Does cover the secret programs that Churchill was a supporter of, but half the book is about Churchill's life and career. This was OK by me because I didn't know much about him.
Ever since Ian Fleming made his Mr. James Bond a world-wide phenomenon, recognition that innovations in science, engineering, and spycraft can decisively tip the balance in conflict has been taken as granted. But it wasn't always this way; indeed, well into history's largest wars, most national military establishments assumed they knew everything about war, and civilians -- even clever, inventive, and courageous ones -- should leave warfare entirely to the military experts. Two books by Taylor Downing show brilliantly how this thinking changed in Britain during the major wars of the Twentieth Century.
"Churchill's War Lab" is an excellent history of Mr. Churchill's management of Britain's limited resources during World War II. (It also functions as an uncritical biography of his actions in the other wars in which he served.) Readers who want a great narrative with much more technical details of the work done by British "boffins" during World War II might try "Wizard War" (a.k.a. "Most Secret War") by R. V. Jones.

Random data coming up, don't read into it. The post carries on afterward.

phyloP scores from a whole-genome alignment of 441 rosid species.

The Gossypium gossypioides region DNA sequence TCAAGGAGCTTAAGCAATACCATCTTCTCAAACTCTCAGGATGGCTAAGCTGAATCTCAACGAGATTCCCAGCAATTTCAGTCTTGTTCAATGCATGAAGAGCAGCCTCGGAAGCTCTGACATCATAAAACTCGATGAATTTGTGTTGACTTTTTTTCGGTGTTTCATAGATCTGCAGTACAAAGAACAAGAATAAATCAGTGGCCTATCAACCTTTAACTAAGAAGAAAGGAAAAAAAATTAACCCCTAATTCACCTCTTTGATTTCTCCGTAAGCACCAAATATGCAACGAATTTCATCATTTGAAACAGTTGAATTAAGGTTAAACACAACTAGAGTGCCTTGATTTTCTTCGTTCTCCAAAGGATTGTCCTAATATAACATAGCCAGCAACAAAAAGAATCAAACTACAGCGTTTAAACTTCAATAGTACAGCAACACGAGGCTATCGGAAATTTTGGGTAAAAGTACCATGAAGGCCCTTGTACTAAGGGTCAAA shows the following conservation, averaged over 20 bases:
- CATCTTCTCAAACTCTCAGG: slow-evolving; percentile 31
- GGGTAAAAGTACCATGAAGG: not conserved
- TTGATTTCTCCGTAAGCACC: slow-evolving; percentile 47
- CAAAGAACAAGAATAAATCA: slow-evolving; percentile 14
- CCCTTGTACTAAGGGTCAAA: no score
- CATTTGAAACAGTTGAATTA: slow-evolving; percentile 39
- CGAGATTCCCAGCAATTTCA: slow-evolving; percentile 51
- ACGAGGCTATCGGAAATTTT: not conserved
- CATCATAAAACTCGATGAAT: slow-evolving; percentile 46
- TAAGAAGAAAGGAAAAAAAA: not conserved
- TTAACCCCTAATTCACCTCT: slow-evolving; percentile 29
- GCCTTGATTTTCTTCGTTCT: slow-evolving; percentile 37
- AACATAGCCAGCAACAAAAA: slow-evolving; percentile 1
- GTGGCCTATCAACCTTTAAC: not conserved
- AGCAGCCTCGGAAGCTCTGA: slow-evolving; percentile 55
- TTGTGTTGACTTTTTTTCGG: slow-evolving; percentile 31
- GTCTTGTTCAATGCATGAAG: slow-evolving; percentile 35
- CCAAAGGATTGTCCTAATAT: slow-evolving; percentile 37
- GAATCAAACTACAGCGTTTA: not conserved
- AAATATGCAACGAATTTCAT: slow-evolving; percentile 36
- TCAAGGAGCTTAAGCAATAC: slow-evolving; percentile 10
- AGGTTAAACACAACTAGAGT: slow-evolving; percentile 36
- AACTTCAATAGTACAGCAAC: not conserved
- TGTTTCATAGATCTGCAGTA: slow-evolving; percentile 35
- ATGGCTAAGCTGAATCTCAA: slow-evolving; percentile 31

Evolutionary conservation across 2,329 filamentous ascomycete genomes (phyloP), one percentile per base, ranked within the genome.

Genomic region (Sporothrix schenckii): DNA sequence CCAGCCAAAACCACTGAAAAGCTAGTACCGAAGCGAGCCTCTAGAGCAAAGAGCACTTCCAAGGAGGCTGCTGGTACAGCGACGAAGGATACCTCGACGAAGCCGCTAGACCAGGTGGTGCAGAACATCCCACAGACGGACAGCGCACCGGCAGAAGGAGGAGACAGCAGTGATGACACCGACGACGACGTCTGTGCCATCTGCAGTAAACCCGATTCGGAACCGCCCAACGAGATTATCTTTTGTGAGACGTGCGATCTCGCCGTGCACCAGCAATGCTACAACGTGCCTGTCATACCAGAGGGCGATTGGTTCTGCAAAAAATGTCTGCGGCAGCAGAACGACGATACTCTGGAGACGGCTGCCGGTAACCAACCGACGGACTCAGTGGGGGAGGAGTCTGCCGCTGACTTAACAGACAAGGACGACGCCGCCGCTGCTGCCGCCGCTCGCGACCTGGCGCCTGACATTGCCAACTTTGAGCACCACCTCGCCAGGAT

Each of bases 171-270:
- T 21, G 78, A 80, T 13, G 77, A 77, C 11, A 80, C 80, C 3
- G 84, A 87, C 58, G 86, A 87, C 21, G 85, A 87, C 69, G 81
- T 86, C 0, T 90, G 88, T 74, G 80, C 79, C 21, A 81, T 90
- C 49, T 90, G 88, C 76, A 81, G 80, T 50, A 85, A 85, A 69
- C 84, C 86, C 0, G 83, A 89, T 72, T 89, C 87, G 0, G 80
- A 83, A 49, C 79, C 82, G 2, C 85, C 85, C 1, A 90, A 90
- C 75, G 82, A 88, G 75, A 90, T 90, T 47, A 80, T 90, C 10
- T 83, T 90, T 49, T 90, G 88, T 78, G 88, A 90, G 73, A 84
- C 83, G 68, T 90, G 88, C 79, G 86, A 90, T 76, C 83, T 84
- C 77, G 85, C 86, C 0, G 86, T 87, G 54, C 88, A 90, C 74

Another, more recent book by Mr. Downing, "Secret Warriors," covers the same topic for World War One with far more emphasis on the work of British scientists, engineers, and spy masters during that conflict. (Mr. Chruchill makes an appearance here, as well, but the author treats him critically, noting how Mr. Churchill unintentionally hindered the use of intelligence during this war.) Both books are great, well-written treatments of this often-obscure topic, but "Churchill's War Lab" works better if the reader understands how the first two words are the real title.
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